while i did feel a tremendous connection with cambodia and the struggles of her people, i couldn’t stop thinking about how we have many of the same struggles in my country. many of my classmates marveled at how few americans are aware of the genocide in cambodia, but i’m shocked by how few of us are aware of what happened (and is still happening) in our own country. sure, we’re taught about “manifest destiny” and “reservations,” but i’ve never heard anyone use the g-word in regard to the united states’ treatment of native americans, and i don’t see any reason why it shouldn’t apply.

we all have our skeletons. i’m not trying to vilify the united states – i love my country. i love the principles upon which she was founded, i love the ideals laid out in our constitution. i love that this nation has welcomed those who had no place else to go, including my own family. but i’m afraid that the america i’m in love with is just a dream, an idea far from her disappointing reality.

so i feel that it is not only my calling but my duty to somehow begin to set things right. i don’t know exactly how i’m going to go about this, but i know that i need to try. not just for myself, not just for the cause of human rights, but for the love of america, i need to do something to make this place what i feel in my heart it ought to be.

(the title for this post comes from the song “the weight of lies,” by the avett brothers.)

just keep walking

one of the many incredible people i encountered on my recent trip to cambodia was bob maat, a former jesuit priest who came to cambodia to volunteer at a refugee camp in 1979. bob got “stuck” (as he calls it) in cambodia, and has now lived there for over 30 years. he is very involved with dhammayietra (peace walk), an amazing journey undertaken every year to inspire peace in the country.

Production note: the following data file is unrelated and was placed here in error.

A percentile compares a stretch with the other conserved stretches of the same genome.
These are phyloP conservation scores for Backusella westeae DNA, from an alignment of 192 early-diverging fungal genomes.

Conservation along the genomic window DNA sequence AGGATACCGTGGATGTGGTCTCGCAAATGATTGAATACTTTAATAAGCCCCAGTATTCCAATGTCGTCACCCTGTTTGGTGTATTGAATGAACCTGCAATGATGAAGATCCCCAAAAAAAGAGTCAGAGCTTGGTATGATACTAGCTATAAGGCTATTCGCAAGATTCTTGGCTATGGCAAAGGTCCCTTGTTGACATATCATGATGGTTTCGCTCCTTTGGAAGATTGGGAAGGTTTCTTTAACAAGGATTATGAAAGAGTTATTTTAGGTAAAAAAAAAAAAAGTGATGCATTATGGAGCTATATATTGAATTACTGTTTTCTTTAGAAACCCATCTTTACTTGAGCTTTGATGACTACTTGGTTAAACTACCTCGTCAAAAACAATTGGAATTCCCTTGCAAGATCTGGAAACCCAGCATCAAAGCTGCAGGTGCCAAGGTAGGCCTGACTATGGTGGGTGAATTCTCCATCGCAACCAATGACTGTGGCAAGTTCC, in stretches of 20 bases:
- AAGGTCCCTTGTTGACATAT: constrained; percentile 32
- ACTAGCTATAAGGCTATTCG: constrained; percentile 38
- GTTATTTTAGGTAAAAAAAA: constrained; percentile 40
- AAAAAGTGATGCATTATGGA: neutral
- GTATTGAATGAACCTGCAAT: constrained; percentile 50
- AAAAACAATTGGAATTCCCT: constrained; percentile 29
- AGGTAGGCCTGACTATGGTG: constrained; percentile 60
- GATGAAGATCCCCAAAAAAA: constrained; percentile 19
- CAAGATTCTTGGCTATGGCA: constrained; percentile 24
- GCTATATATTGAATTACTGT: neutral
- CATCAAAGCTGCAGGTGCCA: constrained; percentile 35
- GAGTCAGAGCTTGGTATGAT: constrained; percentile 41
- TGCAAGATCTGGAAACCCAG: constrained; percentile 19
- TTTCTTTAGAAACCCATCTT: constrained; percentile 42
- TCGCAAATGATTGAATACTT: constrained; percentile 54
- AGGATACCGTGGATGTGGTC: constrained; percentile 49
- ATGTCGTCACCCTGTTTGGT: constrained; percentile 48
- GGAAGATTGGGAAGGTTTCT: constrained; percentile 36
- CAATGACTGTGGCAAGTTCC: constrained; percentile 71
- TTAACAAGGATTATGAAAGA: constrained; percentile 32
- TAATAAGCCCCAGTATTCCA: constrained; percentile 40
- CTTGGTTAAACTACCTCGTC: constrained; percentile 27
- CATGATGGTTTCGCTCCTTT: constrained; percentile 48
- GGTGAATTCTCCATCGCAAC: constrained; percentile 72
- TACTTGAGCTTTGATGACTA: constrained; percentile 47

bob walks everywhere. his motto is “just keep walking.” when life gets hard, when it feels unbearable, just keep walking. as bob said to me, “what else are you going to do?” this has helped me to deal with my own difficulties with the uncertainty of life, and also serves as a simple explanation for the ability of the cambodian people to carry on with their lives after years of genocide, civil war, and instability. as i mentioned in my recent post on resilience, i’m endlessly impressed with the ability of cambodians to not only keep on walking, but doing so with a smile on their faces.

it’s all about appreciating what you’ve got, no matter what you’re lacking.

children in a village outside of battambang, cambodia

a one-legged man on a bicycle

as we drove from phnom penh out to rural koh kong province the other day, i spotted a one-legged man riding a bicycle. i thought to myself, “that man can do more with one leg than i do with two!” (embarrassing confession for those who aren’t aware: i don’t know how to ride a bicycle. plenty have offered to teach me; no one has yet to succeed.) i’m starting to realize what a great metaphor that is for what i’m learning here in cambodia.

we visited a slum area where people live in houses the size of my bedroom, where filthy water fills the spaces i hesitate to call “roads;” an area populated by displaced persons forced out of their homes in the city in order to make room for a new convention center. yet, all around, people are laughing and smiling, while americans back home are sitting in the comfort of their air-conditioned homes, watching their flat-screen televisions, thinking about all of the things they wish they had.